To do it commercially, you''ll need to form a real company, and have a track record in the development of commercial software. You''ll also need the money to be able to afford the official devkit (and stuff like ROM burners if you''re doing serious work).


Check out the other thread in this forum for some links to contact e-mail addresses for becoming a registered Nintendo developer:

http://www.gamedev.net/community/forums/topic.asp?topic_id=74269



--
Simon O''''Connor
Creative Asylum Ltd
www.creative-asylum.com

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grhodes_at_work    1385
quote:
Original post by dxantos
Where can one get information on dealing with nintendo for developing for GBA? I tried www.nintendo.com but havent found information on GBA development.


I expect they keep that information as closed as possible to avoid, well, the riff-raff so-to-speak, .

Your best bet would be to work with a game agent, who will absolutely know how to get in touch with the right people at Nintendo. Try these two agencies:

www.red-la.com
www.octagon1.com

I trust R.E.D. more than Octagon, since I''ve actually worked with R.E.D. in the past. I don''t sense that Octagon is as aggressive as R.E.D. And I know that R.E.D. has at least met with Nintendo folks.

quote:
Original post by dxantos
Im not sure if im right but, I think that in order to legally distribute and sell GBA games you need to pay nintendo royalties, and thus would like to know how to make a deal with nintendo before even starting developing for GBA.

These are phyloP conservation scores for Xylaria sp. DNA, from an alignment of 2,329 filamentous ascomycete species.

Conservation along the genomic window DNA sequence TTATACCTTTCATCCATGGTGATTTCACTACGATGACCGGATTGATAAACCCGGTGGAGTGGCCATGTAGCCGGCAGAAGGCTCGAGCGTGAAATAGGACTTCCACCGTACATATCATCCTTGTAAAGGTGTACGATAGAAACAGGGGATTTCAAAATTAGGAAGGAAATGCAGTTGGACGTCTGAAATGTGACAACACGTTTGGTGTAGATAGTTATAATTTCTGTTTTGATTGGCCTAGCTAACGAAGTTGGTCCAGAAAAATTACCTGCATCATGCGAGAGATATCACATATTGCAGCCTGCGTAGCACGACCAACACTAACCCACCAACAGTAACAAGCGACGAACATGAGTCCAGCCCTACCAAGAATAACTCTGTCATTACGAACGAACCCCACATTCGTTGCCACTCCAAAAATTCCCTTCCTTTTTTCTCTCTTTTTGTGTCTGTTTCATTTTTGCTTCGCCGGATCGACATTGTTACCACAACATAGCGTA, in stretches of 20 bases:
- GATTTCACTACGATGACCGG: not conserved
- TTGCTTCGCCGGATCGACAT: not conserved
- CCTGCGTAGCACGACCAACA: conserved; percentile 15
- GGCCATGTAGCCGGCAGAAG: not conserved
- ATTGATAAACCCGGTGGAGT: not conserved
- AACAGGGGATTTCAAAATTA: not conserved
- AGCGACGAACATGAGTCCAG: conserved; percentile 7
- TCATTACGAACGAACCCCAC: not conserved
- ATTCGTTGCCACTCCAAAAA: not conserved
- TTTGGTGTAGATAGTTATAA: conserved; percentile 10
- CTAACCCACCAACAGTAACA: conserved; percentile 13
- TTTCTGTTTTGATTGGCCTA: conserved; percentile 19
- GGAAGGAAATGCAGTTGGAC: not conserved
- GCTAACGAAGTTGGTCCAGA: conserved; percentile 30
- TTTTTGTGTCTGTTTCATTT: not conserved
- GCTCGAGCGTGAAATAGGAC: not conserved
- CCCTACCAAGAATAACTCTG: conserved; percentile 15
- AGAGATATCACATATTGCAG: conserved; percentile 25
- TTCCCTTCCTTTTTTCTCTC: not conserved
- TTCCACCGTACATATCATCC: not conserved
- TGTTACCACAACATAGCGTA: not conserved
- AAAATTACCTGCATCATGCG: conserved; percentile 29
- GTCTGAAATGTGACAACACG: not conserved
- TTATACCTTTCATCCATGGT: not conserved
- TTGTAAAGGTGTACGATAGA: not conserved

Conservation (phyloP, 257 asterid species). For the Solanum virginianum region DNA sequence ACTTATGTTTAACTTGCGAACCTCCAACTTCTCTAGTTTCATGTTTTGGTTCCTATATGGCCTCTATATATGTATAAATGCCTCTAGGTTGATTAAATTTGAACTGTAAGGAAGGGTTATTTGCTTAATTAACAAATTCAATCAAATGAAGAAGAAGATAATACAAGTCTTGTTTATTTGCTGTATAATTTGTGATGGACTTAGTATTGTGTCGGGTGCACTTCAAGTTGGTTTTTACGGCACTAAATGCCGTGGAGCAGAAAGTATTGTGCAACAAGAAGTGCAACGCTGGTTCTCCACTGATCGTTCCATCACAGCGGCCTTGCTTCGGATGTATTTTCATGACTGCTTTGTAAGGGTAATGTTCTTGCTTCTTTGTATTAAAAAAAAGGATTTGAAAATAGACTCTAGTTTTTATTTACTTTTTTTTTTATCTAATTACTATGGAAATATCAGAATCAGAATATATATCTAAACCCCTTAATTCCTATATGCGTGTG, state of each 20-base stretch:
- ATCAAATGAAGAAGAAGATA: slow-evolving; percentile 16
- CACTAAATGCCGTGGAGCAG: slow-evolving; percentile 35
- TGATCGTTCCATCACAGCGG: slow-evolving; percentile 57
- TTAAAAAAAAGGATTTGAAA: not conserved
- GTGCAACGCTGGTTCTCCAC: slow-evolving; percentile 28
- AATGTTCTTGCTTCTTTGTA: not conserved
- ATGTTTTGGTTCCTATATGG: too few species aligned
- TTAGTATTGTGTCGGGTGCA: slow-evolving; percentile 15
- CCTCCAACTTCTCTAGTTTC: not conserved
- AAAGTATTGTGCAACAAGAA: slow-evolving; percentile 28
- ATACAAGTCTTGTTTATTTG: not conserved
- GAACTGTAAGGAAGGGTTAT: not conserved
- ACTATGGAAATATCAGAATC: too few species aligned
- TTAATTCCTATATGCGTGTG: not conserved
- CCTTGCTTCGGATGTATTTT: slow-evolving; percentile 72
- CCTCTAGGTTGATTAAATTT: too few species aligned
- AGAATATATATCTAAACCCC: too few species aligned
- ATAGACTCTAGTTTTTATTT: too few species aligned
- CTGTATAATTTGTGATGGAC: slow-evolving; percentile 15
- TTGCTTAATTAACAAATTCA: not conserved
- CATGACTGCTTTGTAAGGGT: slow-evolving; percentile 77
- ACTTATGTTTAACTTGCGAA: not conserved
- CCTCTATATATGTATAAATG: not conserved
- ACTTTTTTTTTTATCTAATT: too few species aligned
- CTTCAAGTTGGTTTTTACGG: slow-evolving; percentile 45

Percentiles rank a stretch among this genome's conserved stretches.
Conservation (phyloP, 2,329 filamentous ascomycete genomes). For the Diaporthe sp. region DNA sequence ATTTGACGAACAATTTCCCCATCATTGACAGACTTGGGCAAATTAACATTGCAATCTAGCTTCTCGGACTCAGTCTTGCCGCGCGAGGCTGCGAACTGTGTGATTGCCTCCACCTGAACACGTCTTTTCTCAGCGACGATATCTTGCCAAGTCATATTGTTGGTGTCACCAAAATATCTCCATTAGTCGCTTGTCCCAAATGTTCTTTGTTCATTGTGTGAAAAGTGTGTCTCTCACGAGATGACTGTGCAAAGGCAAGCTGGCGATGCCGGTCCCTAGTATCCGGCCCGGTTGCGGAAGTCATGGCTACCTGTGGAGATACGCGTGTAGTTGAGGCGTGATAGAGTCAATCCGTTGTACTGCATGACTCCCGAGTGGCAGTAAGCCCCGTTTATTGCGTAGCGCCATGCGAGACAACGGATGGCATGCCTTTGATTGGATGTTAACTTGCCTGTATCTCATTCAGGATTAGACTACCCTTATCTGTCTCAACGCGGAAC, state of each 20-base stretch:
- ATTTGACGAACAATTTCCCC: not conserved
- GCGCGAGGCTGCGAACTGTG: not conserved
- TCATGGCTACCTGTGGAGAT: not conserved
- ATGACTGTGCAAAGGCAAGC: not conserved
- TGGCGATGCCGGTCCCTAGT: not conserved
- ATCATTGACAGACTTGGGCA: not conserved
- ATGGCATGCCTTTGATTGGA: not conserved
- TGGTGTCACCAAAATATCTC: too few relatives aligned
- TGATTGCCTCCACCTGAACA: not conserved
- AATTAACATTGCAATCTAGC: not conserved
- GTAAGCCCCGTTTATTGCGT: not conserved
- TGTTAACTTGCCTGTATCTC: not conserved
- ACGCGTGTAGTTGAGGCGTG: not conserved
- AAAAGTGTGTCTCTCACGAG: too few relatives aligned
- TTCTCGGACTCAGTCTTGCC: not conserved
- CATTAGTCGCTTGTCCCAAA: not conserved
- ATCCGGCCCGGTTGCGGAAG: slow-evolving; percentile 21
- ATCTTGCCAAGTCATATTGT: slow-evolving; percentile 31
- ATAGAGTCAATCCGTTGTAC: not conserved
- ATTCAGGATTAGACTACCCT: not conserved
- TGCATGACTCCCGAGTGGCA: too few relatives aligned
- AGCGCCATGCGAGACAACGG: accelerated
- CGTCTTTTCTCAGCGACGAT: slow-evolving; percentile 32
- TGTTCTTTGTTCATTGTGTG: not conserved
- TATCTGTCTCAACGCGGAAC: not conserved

That is an IMPORTANT comment! You are indeed correct. You must deal with Nintendo and pay a royalty to legally distribute/sell GBA games.

BUT, as with getting publishing deals, your chances of signing on with Nintendo might be greatly improved if you have a demo, . These freely available hobby development tools for GBA may be a great way to build a demo to show to Nintendo at, say, the E3 conference in a meeting arranged by your new agent...



Graham Rhodes
Senior Scientist
Applied Research Associates, Inc.

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Obscure    175
Currently the only way to become a registerd Ninetendo AGB developer is to find a publisher willing to sign you up to develop a game. This is because there are so many AGB developers (over 400) that Nintendo don''t need more developers supporting the platform.

The only way to get a publisher to sign you up is to create a demo on the AGB. The best way to do that is to get unofficial dev systems. Info on that was provided by grhodes_at_work in his earlier post above.

Dan Marchant
Obscure Productions